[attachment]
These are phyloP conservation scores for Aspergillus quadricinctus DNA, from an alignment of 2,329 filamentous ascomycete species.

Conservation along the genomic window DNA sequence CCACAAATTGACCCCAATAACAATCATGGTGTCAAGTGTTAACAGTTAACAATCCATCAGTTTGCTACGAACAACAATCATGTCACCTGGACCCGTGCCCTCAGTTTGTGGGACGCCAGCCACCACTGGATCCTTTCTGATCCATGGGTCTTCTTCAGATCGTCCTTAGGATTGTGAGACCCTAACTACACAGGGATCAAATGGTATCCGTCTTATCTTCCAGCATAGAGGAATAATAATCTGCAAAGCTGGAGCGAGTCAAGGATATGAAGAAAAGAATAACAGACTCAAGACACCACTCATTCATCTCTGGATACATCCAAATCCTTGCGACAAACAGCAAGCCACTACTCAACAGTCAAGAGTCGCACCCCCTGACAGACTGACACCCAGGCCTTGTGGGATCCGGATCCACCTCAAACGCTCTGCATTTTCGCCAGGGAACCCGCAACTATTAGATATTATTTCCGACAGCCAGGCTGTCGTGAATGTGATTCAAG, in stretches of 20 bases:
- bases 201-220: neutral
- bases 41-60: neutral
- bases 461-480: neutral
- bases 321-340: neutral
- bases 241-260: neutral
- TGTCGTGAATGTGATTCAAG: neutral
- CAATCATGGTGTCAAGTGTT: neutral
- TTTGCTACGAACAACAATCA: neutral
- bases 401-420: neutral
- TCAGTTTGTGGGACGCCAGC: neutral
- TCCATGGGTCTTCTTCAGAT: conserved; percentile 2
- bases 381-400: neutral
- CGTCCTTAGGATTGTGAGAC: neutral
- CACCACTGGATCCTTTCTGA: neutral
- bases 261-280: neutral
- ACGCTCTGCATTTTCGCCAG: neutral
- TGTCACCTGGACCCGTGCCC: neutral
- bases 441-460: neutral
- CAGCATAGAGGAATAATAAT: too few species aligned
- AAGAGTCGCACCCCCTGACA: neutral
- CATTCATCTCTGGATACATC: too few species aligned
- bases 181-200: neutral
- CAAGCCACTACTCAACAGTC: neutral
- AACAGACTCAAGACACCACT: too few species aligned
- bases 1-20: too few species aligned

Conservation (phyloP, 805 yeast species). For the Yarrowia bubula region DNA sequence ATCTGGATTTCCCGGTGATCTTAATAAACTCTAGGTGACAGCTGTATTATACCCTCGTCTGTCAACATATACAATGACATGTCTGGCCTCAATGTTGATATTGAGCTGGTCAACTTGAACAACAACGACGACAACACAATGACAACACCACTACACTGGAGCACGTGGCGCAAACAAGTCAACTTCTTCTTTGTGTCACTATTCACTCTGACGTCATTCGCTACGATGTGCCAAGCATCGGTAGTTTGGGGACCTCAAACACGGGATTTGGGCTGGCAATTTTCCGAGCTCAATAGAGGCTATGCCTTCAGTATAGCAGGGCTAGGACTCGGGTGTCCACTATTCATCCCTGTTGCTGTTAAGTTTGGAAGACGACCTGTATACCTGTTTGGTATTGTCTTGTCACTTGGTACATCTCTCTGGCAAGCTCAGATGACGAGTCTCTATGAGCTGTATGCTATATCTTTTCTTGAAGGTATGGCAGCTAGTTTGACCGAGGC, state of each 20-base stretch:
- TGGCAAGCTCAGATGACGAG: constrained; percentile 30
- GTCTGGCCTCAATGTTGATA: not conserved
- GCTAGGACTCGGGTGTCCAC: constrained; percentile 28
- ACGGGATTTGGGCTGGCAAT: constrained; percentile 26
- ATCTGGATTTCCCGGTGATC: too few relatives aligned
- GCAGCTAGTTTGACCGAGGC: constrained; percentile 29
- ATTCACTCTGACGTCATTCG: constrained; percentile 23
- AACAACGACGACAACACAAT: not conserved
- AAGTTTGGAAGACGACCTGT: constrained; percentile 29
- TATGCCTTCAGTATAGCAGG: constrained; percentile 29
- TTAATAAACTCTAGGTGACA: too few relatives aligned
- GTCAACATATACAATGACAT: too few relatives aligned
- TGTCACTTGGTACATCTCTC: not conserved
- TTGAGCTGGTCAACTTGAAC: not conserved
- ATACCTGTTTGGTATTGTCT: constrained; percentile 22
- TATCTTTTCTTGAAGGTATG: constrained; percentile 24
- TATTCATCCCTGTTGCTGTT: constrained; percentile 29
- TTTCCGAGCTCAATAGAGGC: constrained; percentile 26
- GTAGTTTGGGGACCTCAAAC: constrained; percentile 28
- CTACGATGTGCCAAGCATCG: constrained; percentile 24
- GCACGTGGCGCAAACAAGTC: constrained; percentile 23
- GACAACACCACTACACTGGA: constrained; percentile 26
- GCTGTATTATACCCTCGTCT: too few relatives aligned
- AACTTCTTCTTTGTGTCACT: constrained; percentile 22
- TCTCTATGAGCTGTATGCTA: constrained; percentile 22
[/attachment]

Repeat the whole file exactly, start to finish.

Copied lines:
These are phyloP conservation scores for Aspergillus quadricinctus DNA, from an alignment of 2,329 filamentous ascomycete species.

Conservation along the genomic window DNA sequence CCACAAATTGACCCCAATAACAATCATGGTGTCAAGTGTTAACAGTTAACAATCCATCAGTTTGCTACGAACAACAATCATGTCACCTGGACCCGTGCCCTCAGTTTGTGGGACGCCAGCCACCACTGGATCCTTTCTGATCCATGGGTCTTCTTCAGATCGTCCTTAGGATTGTGAGACCCTAACTACACAGGGATCAAATGGTATCCGTCTTATCTTCCAGCATAGAGGAATAATAATCTGCAAAGCTGGAGCGAGTCAAGGATATGAAGAAAAGAATAACAGACTCAAGACACCACTCATTCATCTCTGGATACATCCAAATCCTTGCGACAAACAGCAAGCCACTACTCAACAGTCAAGAGTCGCACCCCCTGACAGACTGACACCCAGGCCTTGTGGGATCCGGATCCACCTCAAACGCTCTGCATTTTCGCCAGGGAACCCGCAACTATTAGATATTATTTCCGACAGCCAGGCTGTCGTGAATGTGATTCAAG, in stretches of 20 bases:
- bases 201-220: neutral
- bases 41-60: neutral
- bases 461-480: neutral
- bases 321-340: neutral
- bases 241-260: neutral
- TGTCGTGAATGTGATTCAAG: neutral
- CAATCATGGTGTCAAGTGTT: neutral
- TTTGCTACGAACAACAATCA: neutral
- bases 401-420: neutral
- TCAGTTTGTGGGACGCCAGC: neutral
- TCCATGGGTCTTCTTCAGAT: conserved; percentile 2
- bases 381-400: neutral
- CGTCCTTAGGATTGTGAGAC: neutral
- CACCACTGGATCCTTTCTGA: neutral
- bases 261-280: neutral
- ACGCTCTGCATTTTCGCCAG: neutral
- TGTCACCTGGACCCGTGCCC: neutral
- bases 441-460: neutral
- CAGCATAGAGGAATAATAAT: too few species aligned
- AAGAGTCGCACCCCCTGACA: neutral
- CATTCATCTCTGGATACATC: too few species aligned
- bases 181-200: neutral
- CAAGCCACTACTCAACAGTC: neutral
- AACAGACTCAAGACACCACT: too few species aligned
- bases 1-20: too few species aligned

Conservation (phyloP, 805 yeast species). For the Yarrowia bubula region DNA sequence ATCTGGATTTCCCGGTGATCTTAATAAACTCTAGGTGACAGCTGTATTATACCCTCGTCTGTCAACATATACAATGACATGTCTGGCCTCAATGTTGATATTGAGCTGGTCAACTTGAACAACAACGACGACAACACAATGACAACACCACTACACTGGAGCACGTGGCGCAAACAAGTCAACTTCTTCTTTGTGTCACTATTCACTCTGACGTCATTCGCTACGATGTGCCAAGCATCGGTAGTTTGGGGACCTCAAACACGGGATTTGGGCTGGCAATTTTCCGAGCTCAATAGAGGCTATGCCTTCAGTATAGCAGGGCTAGGACTCGGGTGTCCACTATTCATCCCTGTTGCTGTTAAGTTTGGAAGACGACCTGTATACCTGTTTGGTATTGTCTTGTCACTTGGTACATCTCTCTGGCAAGCTCAGATGACGAGTCTCTATGAGCTGTATGCTATATCTTTTCTTGAAGGTATGGCAGCTAGTTTGACCGAGGC, state of each 20-base stretch:
- TGGCAAGCTCAGATGACGAG: constrained; percentile 30
- GTCTGGCCTCAATGTTGATA: not conserved
- GCTAGGACTCGGGTGTCCAC: constrained; percentile 28
- ACGGGATTTGGGCTGGCAAT: constrained; percentile 26
- ATCTGGATTTCCCGGTGATC: too few relatives aligned
- GCAGCTAGTTTGACCGAGGC: constrained; percentile 29
- ATTCACTCTGACGTCATTCG: constrained; percentile 23
- AACAACGACGACAACACAAT: not conserved
- AAGTTTGGAAGACGACCTGT: constrained; percentile 29
- TATGCCTTCAGTATAGCAGG: constrained; percentile 29
- TTAATAAACTCTAGGTGACA: too few relatives aligned
- GTCAACATATACAATGACAT: too few relatives aligned
- TGTCACTTGGTACATCTCTC: not conserved
- TTGAGCTGGTCAACTTGAAC: not conserved
- ATACCTGTTTGGTATTGTCT: constrained; percentile 22
- TATCTTTTCTTGAAGGTATG: constrained; percentile 24
- TATTCATCCCTGTTGCTGTT: constrained; percentile 29
- TTTCCGAGCTCAATAGAGGC: constrained; percentile 26
- GTAGTTTGGGGACCTCAAAC: constrained; percentile 28
- CTACGATGTGCCAAGCATCG: constrained; percentile 24
- GCACGTGGCGCAAACAAGTC: constrained; percentile 23
- GACAACACCACTACACTGGA: constrained; percentile 26
- GCTGTATTATACCCTCGTCT: too few relatives aligned
- AACTTCTTCTTTGTGTCACT: constrained; percentile 22
- TCTCTATGAGCTGTATGCTA: constrained; percentile 22